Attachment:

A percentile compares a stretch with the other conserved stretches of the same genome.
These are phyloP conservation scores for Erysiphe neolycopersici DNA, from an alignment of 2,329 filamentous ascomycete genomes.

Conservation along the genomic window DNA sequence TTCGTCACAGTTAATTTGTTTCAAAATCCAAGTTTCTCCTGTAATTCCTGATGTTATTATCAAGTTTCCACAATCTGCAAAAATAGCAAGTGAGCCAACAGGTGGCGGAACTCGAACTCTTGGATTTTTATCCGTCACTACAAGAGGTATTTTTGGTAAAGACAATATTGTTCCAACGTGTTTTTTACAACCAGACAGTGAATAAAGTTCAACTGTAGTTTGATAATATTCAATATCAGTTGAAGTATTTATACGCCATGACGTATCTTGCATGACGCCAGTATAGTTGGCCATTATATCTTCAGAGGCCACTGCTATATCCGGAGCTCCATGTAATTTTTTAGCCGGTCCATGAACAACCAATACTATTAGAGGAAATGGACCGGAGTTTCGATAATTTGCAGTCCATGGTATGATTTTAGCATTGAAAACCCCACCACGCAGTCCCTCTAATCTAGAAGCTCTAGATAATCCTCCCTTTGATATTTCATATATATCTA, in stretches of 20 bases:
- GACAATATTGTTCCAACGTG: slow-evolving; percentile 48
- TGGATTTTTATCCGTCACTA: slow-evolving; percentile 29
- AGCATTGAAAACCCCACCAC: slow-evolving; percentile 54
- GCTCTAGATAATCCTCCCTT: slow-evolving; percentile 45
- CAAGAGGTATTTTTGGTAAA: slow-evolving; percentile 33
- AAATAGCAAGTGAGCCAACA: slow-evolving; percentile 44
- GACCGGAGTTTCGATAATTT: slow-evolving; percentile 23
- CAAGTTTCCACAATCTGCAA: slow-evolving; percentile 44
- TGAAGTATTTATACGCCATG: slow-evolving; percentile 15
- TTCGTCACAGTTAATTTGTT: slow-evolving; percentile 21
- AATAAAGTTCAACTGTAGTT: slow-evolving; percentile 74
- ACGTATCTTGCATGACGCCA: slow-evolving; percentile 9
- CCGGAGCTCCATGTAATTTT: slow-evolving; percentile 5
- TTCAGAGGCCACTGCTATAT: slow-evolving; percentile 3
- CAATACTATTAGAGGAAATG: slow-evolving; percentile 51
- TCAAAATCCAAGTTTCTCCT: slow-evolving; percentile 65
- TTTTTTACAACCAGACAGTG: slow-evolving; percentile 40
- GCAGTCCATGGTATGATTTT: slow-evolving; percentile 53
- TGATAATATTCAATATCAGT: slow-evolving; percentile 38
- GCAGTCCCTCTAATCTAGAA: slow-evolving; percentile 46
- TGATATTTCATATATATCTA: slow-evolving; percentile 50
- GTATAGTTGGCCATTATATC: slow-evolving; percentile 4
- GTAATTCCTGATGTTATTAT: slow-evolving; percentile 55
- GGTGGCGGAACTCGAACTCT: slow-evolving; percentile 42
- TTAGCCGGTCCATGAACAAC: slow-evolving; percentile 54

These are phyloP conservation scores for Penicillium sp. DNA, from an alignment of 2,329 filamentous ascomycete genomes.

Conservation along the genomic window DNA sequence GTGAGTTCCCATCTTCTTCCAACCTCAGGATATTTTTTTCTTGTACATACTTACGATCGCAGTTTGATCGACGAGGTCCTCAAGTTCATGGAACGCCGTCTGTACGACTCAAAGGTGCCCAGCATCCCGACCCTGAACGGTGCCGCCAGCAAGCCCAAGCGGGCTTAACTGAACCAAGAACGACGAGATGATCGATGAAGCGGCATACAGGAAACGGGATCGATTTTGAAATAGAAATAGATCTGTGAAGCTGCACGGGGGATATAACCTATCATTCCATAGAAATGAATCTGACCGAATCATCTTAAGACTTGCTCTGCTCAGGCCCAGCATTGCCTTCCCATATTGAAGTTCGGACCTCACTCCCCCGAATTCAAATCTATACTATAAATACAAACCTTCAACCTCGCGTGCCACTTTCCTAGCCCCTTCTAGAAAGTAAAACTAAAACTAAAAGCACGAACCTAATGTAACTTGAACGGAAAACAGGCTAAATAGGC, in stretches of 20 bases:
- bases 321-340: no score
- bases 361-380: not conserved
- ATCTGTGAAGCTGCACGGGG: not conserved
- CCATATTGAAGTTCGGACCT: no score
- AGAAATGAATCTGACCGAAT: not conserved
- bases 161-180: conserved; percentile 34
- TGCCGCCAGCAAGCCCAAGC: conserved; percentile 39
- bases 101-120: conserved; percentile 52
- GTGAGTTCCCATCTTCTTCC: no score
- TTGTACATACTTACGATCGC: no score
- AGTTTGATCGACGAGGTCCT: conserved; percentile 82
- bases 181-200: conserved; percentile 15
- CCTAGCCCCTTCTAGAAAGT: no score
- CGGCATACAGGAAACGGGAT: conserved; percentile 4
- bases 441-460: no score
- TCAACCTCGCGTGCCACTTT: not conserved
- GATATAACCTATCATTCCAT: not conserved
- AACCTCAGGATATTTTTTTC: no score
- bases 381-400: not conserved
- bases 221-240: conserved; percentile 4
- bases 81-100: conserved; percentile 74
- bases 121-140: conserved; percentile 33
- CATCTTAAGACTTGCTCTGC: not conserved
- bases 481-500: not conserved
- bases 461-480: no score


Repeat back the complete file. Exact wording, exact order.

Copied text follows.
A percentile compares a stretch with the other conserved stretches of the same genome.
These are phyloP conservation scores for Erysiphe neolycopersici DNA, from an alignment of 2,329 filamentous ascomycete genomes.

Conservation along the genomic window DNA sequence TTCGTCACAGTTAATTTGTTTCAAAATCCAAGTTTCTCCTGTAATTCCTGATGTTATTATCAAGTTTCCACAATCTGCAAAAATAGCAAGTGAGCCAACAGGTGGCGGAACTCGAACTCTTGGATTTTTATCCGTCACTACAAGAGGTATTTTTGGTAAAGACAATATTGTTCCAACGTGTTTTTTACAACCAGACAGTGAATAAAGTTCAACTGTAGTTTGATAATATTCAATATCAGTTGAAGTATTTATACGCCATGACGTATCTTGCATGACGCCAGTATAGTTGGCCATTATATCTTCAGAGGCCACTGCTATATCCGGAGCTCCATGTAATTTTTTAGCCGGTCCATGAACAACCAATACTATTAGAGGAAATGGACCGGAGTTTCGATAATTTGCAGTCCATGGTATGATTTTAGCATTGAAAACCCCACCACGCAGTCCCTCTAATCTAGAAGCTCTAGATAATCCTCCCTTTGATATTTCATATATATCTA, in stretches of 20 bases:
- GACAATATTGTTCCAACGTG: slow-evolving; percentile 48
- TGGATTTTTATCCGTCACTA: slow-evolving; percentile 29
- AGCATTGAAAACCCCACCAC: slow-evolving; percentile 54
- GCTCTAGATAATCCTCCCTT: slow-evolving; percentile 45
- CAAGAGGTATTTTTGGTAAA: slow-evolving; percentile 33
- AAATAGCAAGTGAGCCAACA: slow-evolving; percentile 44
- GACCGGAGTTTCGATAATTT: slow-evolving; percentile 23
- CAAGTTTCCACAATCTGCAA: slow-evolving; percentile 44
- TGAAGTATTTATACGCCATG: slow-evolving; percentile 15
- TTCGTCACAGTTAATTTGTT: slow-evolving; percentile 21
- AATAAAGTTCAACTGTAGTT: slow-evolving; percentile 74
- ACGTATCTTGCATGACGCCA: slow-evolving; percentile 9
- CCGGAGCTCCATGTAATTTT: slow-evolving; percentile 5
- TTCAGAGGCCACTGCTATAT: slow-evolving; percentile 3
- CAATACTATTAGAGGAAATG: slow-evolving; percentile 51
- TCAAAATCCAAGTTTCTCCT: slow-evolving; percentile 65
- TTTTTTACAACCAGACAGTG: slow-evolving; percentile 40
- GCAGTCCATGGTATGATTTT: slow-evolving; percentile 53
- TGATAATATTCAATATCAGT: slow-evolving; percentile 38
- GCAGTCCCTCTAATCTAGAA: slow-evolving; percentile 46
- TGATATTTCATATATATCTA: slow-evolving; percentile 50
- GTATAGTTGGCCATTATATC: slow-evolving; percentile 4
- GTAATTCCTGATGTTATTAT: slow-evolving; percentile 55
- GGTGGCGGAACTCGAACTCT: slow-evolving; percentile 42
- TTAGCCGGTCCATGAACAAC: slow-evolving; percentile 54

These are phyloP conservation scores for Penicillium sp. DNA, from an alignment of 2,329 filamentous ascomycete genomes.

Conservation along the genomic window DNA sequence GTGAGTTCCCATCTTCTTCCAACCTCAGGATATTTTTTTCTTGTACATACTTACGATCGCAGTTTGATCGACGAGGTCCTCAAGTTCATGGAACGCCGTCTGTACGACTCAAAGGTGCCCAGCATCCCGACCCTGAACGGTGCCGCCAGCAAGCCCAAGCGGGCTTAACTGAACCAAGAACGACGAGATGATCGATGAAGCGGCATACAGGAAACGGGATCGATTTTGAAATAGAAATAGATCTGTGAAGCTGCACGGGGGATATAACCTATCATTCCATAGAAATGAATCTGACCGAATCATCTTAAGACTTGCTCTGCTCAGGCCCAGCATTGCCTTCCCATATTGAAGTTCGGACCTCACTCCCCCGAATTCAAATCTATACTATAAATACAAACCTTCAACCTCGCGTGCCACTTTCCTAGCCCCTTCTAGAAAGTAAAACTAAAACTAAAAGCACGAACCTAATGTAACTTGAACGGAAAACAGGCTAAATAGGC, in stretches of 20 bases:
- bases 321-340: no score
- bases 361-380: not conserved
- ATCTGTGAAGCTGCACGGGG: not conserved
- CCATATTGAAGTTCGGACCT: no score
- AGAAATGAATCTGACCGAAT: not conserved
- bases 161-180: conserved; percentile 34
- TGCCGCCAGCAAGCCCAAGC: conserved; percentile 39
- bases 101-120: conserved; percentile 52
- GTGAGTTCCCATCTTCTTCC: no score
- TTGTACATACTTACGATCGC: no score
- AGTTTGATCGACGAGGTCCT: conserved; percentile 82
- bases 181-200: conserved; percentile 15
- CCTAGCCCCTTCTAGAAAGT: no score
- CGGCATACAGGAAACGGGAT: conserved; percentile 4
- bases 441-460: no score
- TCAACCTCGCGTGCCACTTT: not conserved
- GATATAACCTATCATTCCAT: not conserved
- AACCTCAGGATATTTTTTTC: no score
- bases 381-400: not conserved
- bases 221-240: conserved; percentile 4
- bases 81-100: conserved; percentile 74
- bases 121-140: conserved; percentile 33
- CATCTTAAGACTTGCTCTGC: not conserved
- bases 481-500: not conserved
- bases 461-480: no score